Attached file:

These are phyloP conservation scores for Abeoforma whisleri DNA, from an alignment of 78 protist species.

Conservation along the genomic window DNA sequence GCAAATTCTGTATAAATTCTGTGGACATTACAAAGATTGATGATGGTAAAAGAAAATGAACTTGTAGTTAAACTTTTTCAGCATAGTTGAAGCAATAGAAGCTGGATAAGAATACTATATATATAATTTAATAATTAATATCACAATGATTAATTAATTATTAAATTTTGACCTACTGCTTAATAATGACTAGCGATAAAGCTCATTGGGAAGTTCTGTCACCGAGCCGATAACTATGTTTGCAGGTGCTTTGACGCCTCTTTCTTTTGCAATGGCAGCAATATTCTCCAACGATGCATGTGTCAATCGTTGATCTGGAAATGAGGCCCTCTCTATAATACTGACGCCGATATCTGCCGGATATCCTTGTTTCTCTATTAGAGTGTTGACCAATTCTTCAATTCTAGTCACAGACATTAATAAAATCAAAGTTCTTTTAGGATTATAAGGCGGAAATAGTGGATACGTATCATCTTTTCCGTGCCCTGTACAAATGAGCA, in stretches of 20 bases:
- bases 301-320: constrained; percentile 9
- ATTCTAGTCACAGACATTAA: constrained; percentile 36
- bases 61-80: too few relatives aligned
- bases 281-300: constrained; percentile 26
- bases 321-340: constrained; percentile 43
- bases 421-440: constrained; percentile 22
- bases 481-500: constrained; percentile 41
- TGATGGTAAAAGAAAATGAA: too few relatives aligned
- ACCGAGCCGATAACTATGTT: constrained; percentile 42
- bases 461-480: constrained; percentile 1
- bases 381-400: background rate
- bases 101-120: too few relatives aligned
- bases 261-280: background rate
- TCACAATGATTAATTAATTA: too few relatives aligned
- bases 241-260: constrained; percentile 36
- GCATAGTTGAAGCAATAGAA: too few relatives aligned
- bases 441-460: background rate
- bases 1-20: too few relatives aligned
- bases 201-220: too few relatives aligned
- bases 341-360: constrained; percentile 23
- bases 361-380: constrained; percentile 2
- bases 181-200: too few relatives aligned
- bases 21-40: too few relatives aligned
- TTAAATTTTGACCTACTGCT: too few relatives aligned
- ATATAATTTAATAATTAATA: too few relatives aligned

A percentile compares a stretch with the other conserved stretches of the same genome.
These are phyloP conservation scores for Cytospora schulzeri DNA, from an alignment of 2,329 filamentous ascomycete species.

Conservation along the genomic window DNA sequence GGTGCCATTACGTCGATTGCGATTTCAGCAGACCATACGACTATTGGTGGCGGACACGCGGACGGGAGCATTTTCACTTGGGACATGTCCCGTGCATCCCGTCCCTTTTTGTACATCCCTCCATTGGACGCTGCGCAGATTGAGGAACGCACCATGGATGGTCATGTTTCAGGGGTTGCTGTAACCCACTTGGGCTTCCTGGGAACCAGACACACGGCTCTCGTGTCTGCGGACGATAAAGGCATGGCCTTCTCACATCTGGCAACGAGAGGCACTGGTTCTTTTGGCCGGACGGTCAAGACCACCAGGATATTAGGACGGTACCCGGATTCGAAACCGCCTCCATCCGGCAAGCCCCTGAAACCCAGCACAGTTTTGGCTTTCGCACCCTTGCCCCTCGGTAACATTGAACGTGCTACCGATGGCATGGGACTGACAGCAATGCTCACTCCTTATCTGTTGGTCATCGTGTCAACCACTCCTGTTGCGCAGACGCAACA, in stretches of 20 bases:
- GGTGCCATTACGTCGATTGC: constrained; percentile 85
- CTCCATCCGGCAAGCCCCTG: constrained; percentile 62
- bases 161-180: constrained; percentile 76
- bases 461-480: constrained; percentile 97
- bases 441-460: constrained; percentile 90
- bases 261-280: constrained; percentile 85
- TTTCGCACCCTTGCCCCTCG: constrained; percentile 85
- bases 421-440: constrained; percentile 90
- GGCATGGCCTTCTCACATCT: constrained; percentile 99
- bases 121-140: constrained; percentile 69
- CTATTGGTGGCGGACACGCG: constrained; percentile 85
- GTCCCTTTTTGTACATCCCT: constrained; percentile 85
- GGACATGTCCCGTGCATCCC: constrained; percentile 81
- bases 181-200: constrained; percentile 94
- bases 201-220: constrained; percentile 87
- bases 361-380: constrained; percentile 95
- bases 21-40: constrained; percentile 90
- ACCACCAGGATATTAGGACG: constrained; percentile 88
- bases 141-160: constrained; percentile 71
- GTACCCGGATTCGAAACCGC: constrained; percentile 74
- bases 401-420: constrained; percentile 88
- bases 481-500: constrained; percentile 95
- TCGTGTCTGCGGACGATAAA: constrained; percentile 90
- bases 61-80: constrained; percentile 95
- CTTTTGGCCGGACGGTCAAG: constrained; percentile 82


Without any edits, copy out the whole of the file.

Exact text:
These are phyloP conservation scores for Abeoforma whisleri DNA, from an alignment of 78 protist species.

Conservation along the genomic window DNA sequence GCAAATTCTGTATAAATTCTGTGGACATTACAAAGATTGATGATGGTAAAAGAAAATGAACTTGTAGTTAAACTTTTTCAGCATAGTTGAAGCAATAGAAGCTGGATAAGAATACTATATATATAATTTAATAATTAATATCACAATGATTAATTAATTATTAAATTTTGACCTACTGCTTAATAATGACTAGCGATAAAGCTCATTGGGAAGTTCTGTCACCGAGCCGATAACTATGTTTGCAGGTGCTTTGACGCCTCTTTCTTTTGCAATGGCAGCAATATTCTCCAACGATGCATGTGTCAATCGTTGATCTGGAAATGAGGCCCTCTCTATAATACTGACGCCGATATCTGCCGGATATCCTTGTTTCTCTATTAGAGTGTTGACCAATTCTTCAATTCTAGTCACAGACATTAATAAAATCAAAGTTCTTTTAGGATTATAAGGCGGAAATAGTGGATACGTATCATCTTTTCCGTGCCCTGTACAAATGAGCA, in stretches of 20 bases:
- bases 301-320: constrained; percentile 9
- ATTCTAGTCACAGACATTAA: constrained; percentile 36
- bases 61-80: too few relatives aligned
- bases 281-300: constrained; percentile 26
- bases 321-340: constrained; percentile 43
- bases 421-440: constrained; percentile 22
- bases 481-500: constrained; percentile 41
- TGATGGTAAAAGAAAATGAA: too few relatives aligned
- ACCGAGCCGATAACTATGTT: constrained; percentile 42
- bases 461-480: constrained; percentile 1
- bases 381-400: background rate
- bases 101-120: too few relatives aligned
- bases 261-280: background rate
- TCACAATGATTAATTAATTA: too few relatives aligned
- bases 241-260: constrained; percentile 36
- GCATAGTTGAAGCAATAGAA: too few relatives aligned
- bases 441-460: background rate
- bases 1-20: too few relatives aligned
- bases 201-220: too few relatives aligned
- bases 341-360: constrained; percentile 23
- bases 361-380: constrained; percentile 2
- bases 181-200: too few relatives aligned
- bases 21-40: too few relatives aligned
- TTAAATTTTGACCTACTGCT: too few relatives aligned
- ATATAATTTAATAATTAATA: too few relatives aligned

A percentile compares a stretch with the other conserved stretches of the same genome.
These are phyloP conservation scores for Cytospora schulzeri DNA, from an alignment of 2,329 filamentous ascomycete species.

Conservation along the genomic window DNA sequence GGTGCCATTACGTCGATTGCGATTTCAGCAGACCATACGACTATTGGTGGCGGACACGCGGACGGGAGCATTTTCACTTGGGACATGTCCCGTGCATCCCGTCCCTTTTTGTACATCCCTCCATTGGACGCTGCGCAGATTGAGGAACGCACCATGGATGGTCATGTTTCAGGGGTTGCTGTAACCCACTTGGGCTTCCTGGGAACCAGACACACGGCTCTCGTGTCTGCGGACGATAAAGGCATGGCCTTCTCACATCTGGCAACGAGAGGCACTGGTTCTTTTGGCCGGACGGTCAAGACCACCAGGATATTAGGACGGTACCCGGATTCGAAACCGCCTCCATCCGGCAAGCCCCTGAAACCCAGCACAGTTTTGGCTTTCGCACCCTTGCCCCTCGGTAACATTGAACGTGCTACCGATGGCATGGGACTGACAGCAATGCTCACTCCTTATCTGTTGGTCATCGTGTCAACCACTCCTGTTGCGCAGACGCAACA, in stretches of 20 bases:
- GGTGCCATTACGTCGATTGC: constrained; percentile 85
- CTCCATCCGGCAAGCCCCTG: constrained; percentile 62
- bases 161-180: constrained; percentile 76
- bases 461-480: constrained; percentile 97
- bases 441-460: constrained; percentile 90
- bases 261-280: constrained; percentile 85
- TTTCGCACCCTTGCCCCTCG: constrained; percentile 85
- bases 421-440: constrained; percentile 90
- GGCATGGCCTTCTCACATCT: constrained; percentile 99
- bases 121-140: constrained; percentile 69
- CTATTGGTGGCGGACACGCG: constrained; percentile 85
- GTCCCTTTTTGTACATCCCT: constrained; percentile 85
- GGACATGTCCCGTGCATCCC: constrained; percentile 81
- bases 181-200: constrained; percentile 94
- bases 201-220: constrained; percentile 87
- bases 361-380: constrained; percentile 95
- bases 21-40: constrained; percentile 90
- ACCACCAGGATATTAGGACG: constrained; percentile 88
- bases 141-160: constrained; percentile 71
- GTACCCGGATTCGAAACCGC: constrained; percentile 74
- bases 401-420: constrained; percentile 88
- bases 481-500: constrained; percentile 95
- TCGTGTCTGCGGACGATAAA: constrained; percentile 90
- bases 61-80: constrained; percentile 95
- CTTTTGGCCGGACGGTCAAG: constrained; percentile 82